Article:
REYKJAVIK/MOSCOW (Reuters) – U.S. Secretary of State Antony Blinken and Russia’s veteran Foreign Minister Sergei Lavrov were expected to hold talks on Wednesday night amid a push to agree a presidential summit despite dire ties between the former Cold War foes.
The face-to-face talks on the sidelines of a gathering of eight foreign ministers in Reykjavik will be the highest level meeting since U.S. President Joe Biden took office in January.
Ties have been fraught since March when Biden – not long into his presidency – said he regarded President Vladimir Putin as a “killer”, prompting Moscow to recall its U.S. ambassador for consultations. The envoy still hasn’t returned.
Washington then imposed sanctions and expelled Russian diplomats over “malign” activities denied by Moscow, pushing Russia to retaliate in kind. It later barred the U.S embassy from hiring local staff.
Given the adversarial prelude, immediate gains from the meeting between Blinken and Lavrov are likely to be modest, though they could pave the way for a Putin-Biden summit next month.
The summit idea was floated by the White House last month, but it has still not been publicly agreed. Russia’s Kommersant newspaper on Monday cited government sources touting Switzerland as the likeliest venue.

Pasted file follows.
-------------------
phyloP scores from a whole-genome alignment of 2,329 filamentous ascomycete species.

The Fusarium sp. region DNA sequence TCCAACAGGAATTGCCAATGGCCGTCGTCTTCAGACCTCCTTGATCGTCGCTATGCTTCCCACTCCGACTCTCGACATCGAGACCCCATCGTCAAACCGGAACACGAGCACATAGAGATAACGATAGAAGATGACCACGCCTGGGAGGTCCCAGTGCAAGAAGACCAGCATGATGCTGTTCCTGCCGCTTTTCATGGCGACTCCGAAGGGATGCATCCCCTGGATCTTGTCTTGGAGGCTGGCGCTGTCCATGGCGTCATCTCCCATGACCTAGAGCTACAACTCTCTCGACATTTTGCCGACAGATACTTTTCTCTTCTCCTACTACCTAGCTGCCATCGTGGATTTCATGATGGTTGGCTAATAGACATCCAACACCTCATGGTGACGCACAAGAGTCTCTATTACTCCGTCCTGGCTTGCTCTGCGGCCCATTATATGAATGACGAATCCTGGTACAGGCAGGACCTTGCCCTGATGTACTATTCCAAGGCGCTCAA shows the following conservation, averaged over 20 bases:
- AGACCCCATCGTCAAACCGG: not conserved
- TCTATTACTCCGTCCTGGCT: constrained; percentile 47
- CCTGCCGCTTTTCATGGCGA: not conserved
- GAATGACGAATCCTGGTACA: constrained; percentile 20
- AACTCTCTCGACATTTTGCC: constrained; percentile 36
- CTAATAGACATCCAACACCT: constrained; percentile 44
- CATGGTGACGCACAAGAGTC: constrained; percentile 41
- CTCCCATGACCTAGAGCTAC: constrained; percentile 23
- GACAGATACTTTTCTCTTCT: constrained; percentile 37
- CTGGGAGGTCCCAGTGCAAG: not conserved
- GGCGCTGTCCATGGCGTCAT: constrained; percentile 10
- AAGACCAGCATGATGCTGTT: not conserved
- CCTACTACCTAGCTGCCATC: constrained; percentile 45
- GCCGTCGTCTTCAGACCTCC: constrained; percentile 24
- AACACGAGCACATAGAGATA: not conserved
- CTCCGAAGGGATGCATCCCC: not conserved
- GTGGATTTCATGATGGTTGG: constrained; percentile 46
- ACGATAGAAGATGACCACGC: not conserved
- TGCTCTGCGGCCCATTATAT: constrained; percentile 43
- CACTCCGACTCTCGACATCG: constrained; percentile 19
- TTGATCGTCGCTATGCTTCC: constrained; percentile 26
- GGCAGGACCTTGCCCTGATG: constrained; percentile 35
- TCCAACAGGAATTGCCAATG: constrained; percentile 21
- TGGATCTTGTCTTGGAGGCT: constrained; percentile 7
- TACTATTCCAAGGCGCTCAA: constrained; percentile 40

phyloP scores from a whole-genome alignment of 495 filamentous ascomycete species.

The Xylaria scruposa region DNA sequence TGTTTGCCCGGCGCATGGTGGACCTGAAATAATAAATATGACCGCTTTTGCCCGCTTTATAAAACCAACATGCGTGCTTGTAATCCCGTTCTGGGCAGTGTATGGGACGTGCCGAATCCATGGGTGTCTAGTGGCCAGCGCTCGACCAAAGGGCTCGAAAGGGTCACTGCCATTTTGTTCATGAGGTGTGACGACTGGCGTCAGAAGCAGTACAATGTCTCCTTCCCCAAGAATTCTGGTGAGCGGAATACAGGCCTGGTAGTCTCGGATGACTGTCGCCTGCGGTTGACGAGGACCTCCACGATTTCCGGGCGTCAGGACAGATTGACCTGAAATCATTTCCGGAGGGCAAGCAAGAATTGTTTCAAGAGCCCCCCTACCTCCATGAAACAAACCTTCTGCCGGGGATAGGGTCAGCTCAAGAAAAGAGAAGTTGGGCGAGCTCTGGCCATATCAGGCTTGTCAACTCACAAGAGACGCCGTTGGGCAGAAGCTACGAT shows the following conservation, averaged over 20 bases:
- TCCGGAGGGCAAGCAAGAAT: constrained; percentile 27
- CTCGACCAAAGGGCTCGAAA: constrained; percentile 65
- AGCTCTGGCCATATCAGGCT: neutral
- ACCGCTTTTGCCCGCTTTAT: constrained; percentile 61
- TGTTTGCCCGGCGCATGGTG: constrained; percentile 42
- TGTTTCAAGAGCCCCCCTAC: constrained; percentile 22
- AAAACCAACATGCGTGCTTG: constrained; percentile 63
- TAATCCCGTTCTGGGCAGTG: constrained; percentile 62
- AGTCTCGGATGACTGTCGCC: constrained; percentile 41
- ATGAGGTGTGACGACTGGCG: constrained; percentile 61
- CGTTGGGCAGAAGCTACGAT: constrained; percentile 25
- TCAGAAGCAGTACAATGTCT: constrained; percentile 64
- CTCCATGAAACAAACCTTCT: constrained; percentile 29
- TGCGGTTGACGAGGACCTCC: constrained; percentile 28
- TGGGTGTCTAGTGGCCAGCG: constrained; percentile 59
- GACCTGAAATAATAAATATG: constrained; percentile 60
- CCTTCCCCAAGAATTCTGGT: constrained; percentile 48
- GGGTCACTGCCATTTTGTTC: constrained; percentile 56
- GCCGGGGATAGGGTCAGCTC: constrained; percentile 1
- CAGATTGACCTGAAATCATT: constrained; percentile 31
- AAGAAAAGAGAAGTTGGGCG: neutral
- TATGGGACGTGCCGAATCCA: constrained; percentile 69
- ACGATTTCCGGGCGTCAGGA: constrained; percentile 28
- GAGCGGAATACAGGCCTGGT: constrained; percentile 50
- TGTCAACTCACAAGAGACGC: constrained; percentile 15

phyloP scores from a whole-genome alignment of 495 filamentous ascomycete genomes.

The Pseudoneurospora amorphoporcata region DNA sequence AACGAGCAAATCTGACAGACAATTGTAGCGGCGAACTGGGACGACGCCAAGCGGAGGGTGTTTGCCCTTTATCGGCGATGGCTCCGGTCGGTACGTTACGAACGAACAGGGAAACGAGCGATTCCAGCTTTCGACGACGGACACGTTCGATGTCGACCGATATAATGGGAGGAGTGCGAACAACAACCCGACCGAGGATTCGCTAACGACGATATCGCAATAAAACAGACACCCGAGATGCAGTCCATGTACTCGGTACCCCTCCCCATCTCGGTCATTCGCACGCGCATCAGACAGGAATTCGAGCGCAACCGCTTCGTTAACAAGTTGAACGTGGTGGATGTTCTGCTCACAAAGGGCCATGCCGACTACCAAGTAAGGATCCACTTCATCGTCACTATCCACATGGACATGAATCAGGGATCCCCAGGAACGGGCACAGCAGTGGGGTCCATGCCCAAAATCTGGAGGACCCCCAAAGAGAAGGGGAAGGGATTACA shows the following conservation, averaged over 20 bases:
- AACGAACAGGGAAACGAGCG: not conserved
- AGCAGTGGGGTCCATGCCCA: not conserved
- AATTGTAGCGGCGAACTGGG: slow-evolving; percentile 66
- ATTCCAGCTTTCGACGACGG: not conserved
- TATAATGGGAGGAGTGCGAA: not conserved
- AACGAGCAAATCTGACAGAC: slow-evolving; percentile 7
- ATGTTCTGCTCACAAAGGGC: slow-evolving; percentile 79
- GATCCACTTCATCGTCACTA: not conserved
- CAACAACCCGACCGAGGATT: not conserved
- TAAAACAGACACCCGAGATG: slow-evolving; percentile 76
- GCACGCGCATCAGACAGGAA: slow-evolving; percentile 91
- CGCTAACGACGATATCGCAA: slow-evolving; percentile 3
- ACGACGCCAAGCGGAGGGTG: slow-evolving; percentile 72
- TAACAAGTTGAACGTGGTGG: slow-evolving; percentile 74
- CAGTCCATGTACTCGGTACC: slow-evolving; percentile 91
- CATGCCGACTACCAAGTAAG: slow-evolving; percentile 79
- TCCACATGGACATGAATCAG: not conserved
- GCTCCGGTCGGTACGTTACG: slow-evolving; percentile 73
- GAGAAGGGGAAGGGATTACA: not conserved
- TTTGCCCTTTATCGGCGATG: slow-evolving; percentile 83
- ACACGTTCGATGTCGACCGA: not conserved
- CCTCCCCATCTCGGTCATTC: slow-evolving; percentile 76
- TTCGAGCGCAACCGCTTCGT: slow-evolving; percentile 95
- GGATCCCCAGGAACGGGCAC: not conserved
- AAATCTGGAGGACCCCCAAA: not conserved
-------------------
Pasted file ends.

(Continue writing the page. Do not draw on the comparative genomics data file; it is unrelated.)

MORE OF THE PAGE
U.S, State Department spokesman Ned Price said Lavrov and Blinken will meet on Wednesday night after the Arctic Council, a regional grouping of eight nations, has finished meeting.
Washington’s ties with Moscow have been at post-Cold War lows for years, strained over everything from election meddling allegations to Ukraine and the jailing of Kremlin critic Alexei Navalny.
“We don’t seek to escalate, we are simply … looking for a more predictable, stable relationship,” said a senior State Department official.
Besides the summit, the talks could broach the subject of expulsions that have crimped the work of their diplomatic missions as well as progress on nuclear arms control.
Lavrov, 71, has been the dour face of Kremlin foreign policy since 2004 as Moscow has asserted what it says is its rightful standing as a great world power. Russia has beefed up its military presence in the Arctic and invested in northern infrastructure.
Blinken criticised Moscow on Tuesday for making “unlawful maritime claims” on the regulation of foreign vessels transiting the shipping route over Russia’s long northern coastline. He said Washington was worried about the region’s increasing militarization.
Lavrov on Monday dismissed NATO concerns over increasing Russian military activity in the Arctic, saying Moscow was right to ensure the security of its northern coastline.
He said Moscow would wait to see what Washington meant by stable and predictable ties with Russia. “If that means stable, predictable sanctions then that’s not what’s needed.”
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